Commuting is a fact of life for most entrepreneurs. You drive to work, you meet clients, you have a lunch appointments with investors and you go to the bank, to name a few daily trips.
The point is, entrepreneurs may spend enough time driving around to call their car a second home.
And if you can write off mortgage interest for your house, then sure enough, you can save even more money by writing off vehicle expenses.
The Section 179 deduction in the U.S. Internal Revenue Services’ Tax Code offers one way to do this. It allows small-business owners to write off vehicles weighing more than 6,000 pounds that were purchased through equipment leasing and financing.
However, Income.com knows that’s not the only route entrepreneurs can take to generate cost savings through car expense write-offs. If you’re just scratching the pavement and not looking for more chances to write off vehicle-related costs, then you’re liable to get left in the dust of competitors who are trawling tax codes for each and every opportunity to save.
The majority of deductions and write-offs lie outside the initial purchase, maintenance and repair costs associated with cars. You’ll have to dig deep and actually expend some effort to find ways to write off expenses through accrued mileage, loan interest, parking fees and tolls.
The IRS allows self-employed individuals to write off 55.5 cents per mile driven for business purposes. What is not included, however, is personal use of a vehicle, like driving to and from work and picking up little Johnny or Janey at soccer practice.
This write-off is a crucial asset to entrepreneurs who rely on car travel for any number of business reasons. Entrepreneurs are wasting money if they continue to be sloppy about tracking mileage.
It’s a simple process if you put enough thought and effort into it. Step one is to start a mileage log, as you’ll need the total number of miles driven during the year and the total number of miles driven for business. Every day, write down the odometer reading at the start of the morning, the purpose of any business trip via car, its subsequent mile count and the odometer reading at day’s end.
Be vigilant to distinguish personal use from business use, because entrepreneurs who try to pass off even the slightest discrepancy will undoubtedly land themselves in hot water with the IRS and likely incur further costs.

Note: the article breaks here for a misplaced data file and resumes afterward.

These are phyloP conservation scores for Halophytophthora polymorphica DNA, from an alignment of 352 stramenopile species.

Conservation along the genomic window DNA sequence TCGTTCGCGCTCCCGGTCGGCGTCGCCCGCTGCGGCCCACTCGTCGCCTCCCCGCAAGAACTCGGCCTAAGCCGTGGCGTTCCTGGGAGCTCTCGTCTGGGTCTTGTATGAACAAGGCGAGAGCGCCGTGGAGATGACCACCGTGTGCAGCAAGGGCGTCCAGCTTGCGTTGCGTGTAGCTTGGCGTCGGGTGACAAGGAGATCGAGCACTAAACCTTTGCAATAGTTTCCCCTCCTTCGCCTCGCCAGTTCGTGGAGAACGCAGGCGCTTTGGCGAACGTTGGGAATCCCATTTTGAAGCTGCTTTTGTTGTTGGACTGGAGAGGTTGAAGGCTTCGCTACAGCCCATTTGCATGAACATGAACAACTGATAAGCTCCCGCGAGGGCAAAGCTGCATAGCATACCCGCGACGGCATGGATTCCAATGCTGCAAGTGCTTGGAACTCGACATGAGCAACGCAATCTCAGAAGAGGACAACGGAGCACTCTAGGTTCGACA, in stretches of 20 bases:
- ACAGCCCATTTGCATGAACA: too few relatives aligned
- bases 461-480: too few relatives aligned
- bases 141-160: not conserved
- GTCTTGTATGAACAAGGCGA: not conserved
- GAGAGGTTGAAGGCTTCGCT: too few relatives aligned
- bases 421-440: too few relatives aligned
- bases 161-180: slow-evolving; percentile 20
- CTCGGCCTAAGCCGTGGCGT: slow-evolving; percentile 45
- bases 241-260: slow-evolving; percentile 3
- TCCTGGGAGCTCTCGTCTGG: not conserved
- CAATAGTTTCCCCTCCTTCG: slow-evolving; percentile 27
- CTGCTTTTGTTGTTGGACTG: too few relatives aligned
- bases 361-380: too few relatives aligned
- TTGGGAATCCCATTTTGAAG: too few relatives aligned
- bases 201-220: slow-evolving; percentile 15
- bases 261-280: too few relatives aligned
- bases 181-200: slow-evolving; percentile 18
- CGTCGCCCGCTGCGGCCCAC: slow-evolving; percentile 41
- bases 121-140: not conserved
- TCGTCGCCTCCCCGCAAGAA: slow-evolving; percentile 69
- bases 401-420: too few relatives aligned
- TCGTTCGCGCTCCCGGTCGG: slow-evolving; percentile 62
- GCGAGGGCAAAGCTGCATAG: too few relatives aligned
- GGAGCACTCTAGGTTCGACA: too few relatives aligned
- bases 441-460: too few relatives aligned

Other vehicle expenses
There is a plethora of other write-offs entrepreneurs can take advantage of for business use of a vehicle: gas and oil, tires, registration fees and taxes, insurance, garage rent, tolls and parking fees. All of these items provide viable avenues for savings through write-offs, but again, entrepreneurs must keep airtight records of any such expenses if they want to reap the benefits. This is especially true since many of the second-tier expenses rely on your mileage records.
TurboTax lays the scenario out like this: If an entrepreneur spends $3,000 on oil and repairs for the year, $500 on fees and taxes, and loan interest and insurance totaled $1,500, then the actual expenses are $5,000. Assumed total mileage was 18,000 and documented business miles amounted to 16,202, then the business-use percentage is 90 percent.
And if you use the actual expenses method, you can deduct $4,500 (90 percent of $5,000) or $8,992 (16,202 times 55.5) using the standard mileage rate. Again, it’s of the highest importance that entrepreneurs explore every nook and cranny of vehicle write-offs, or else they leave money on the table.
Income.com knows entrepreneurs canvass the tax code to find write-offs and deductions, however, it often finds entrepreneurial efforts to write off vehicle expenses to be lacking. You need to keep traceable and verifiable records, and you need to treat each and every business use of a vehicle as a prime opportunity for savings.